In August, a group of Cambria County farmers broke away from the priority ranking of agriculture concerns and moved increased revenue for highways and bridges to the top of its list.
On Friday members of the Cambria County Farm Bureau were applauding state lawmakers for approving a plan to address the growing problem.
In a second breath, they urged Gov. Tom Corbett to sign the legislation into law as quickly as possible.
“The governor needs to sign it as quickly as possible,” said Martin Yahner, a Patton area farmer and official of the county farm bureau.
That signature should come this week, according to Penn-DOT officials.
“It’s long overdue, said Yahner. “We’re glad they got the House and Senate to a place where they can agree.”
Farmers realize the legislation will hit them as hard or harder than other motorists, but the revenue has to come from someplace, he said.
Pennsylvania Farm Bureau President Carl Shaffer said the state’s deteriorating roads and bridges not only are having a negative impact on businesses and the public, but on agriculture as well.
The problem, especially with deteriorating bridges, hit a few months ago when PennDOT imposed weight restrictions on more than 1,000 bridges, including one spanning the North Branch of the Little Conemaugh River near Wilmore and eight in Somerset County.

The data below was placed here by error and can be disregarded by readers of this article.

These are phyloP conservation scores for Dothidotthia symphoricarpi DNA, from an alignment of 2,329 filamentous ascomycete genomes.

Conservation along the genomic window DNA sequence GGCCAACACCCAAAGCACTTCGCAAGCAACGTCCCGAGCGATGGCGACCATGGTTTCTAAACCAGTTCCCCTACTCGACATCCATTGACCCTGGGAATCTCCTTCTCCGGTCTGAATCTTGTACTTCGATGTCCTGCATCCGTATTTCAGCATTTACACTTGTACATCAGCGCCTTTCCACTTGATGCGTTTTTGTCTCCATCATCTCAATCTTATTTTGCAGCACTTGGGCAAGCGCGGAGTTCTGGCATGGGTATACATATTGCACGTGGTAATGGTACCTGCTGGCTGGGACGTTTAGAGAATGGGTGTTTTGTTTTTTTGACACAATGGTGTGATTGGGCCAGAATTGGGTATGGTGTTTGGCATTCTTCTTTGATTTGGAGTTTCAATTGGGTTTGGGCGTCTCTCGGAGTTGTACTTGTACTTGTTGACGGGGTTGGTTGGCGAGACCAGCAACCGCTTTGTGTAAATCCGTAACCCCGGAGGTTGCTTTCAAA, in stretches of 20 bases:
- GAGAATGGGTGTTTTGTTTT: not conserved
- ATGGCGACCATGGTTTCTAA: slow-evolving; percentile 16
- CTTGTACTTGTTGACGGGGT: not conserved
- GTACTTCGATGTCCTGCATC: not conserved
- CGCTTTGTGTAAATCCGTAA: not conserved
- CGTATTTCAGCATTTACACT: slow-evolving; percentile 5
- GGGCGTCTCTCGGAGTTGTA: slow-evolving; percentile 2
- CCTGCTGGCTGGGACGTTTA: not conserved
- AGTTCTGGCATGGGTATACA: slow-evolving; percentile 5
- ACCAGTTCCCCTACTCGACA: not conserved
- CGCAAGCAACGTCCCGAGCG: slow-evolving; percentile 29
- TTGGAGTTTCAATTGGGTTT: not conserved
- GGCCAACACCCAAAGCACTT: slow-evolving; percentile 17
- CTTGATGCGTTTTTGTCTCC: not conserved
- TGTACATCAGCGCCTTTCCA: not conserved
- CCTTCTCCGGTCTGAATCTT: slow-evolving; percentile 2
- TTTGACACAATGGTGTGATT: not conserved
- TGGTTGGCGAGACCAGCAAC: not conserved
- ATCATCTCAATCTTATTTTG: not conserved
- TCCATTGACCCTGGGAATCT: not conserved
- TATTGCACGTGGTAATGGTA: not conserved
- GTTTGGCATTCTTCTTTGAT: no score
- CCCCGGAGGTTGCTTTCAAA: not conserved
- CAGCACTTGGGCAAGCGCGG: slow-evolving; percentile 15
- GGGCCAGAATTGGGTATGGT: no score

The measure was taken as an effort to prolong their viability, state Sen. John Wozniak,
D-Westmont, said at the time.
The move was drastic and caught the attention of many.
“During the fall harvest, farmers were forced to take longer routes to deliver corn and soybeans, due to weight restrictions placed on aging bridges,” Shaffer said.
This resulted in higher fuel costs for farmers, reducing profit margins on those crops.
“Some milk haulers also had to find alternative routes to deliver from the farms to the processing facilities and the added fuel costs were passed onto farmers,” Shaffer said.
Kathy Mellott covers agricultural issues for The Tribune-Democrat. Follow her on Twitter at twitter.com/kathymellotttd.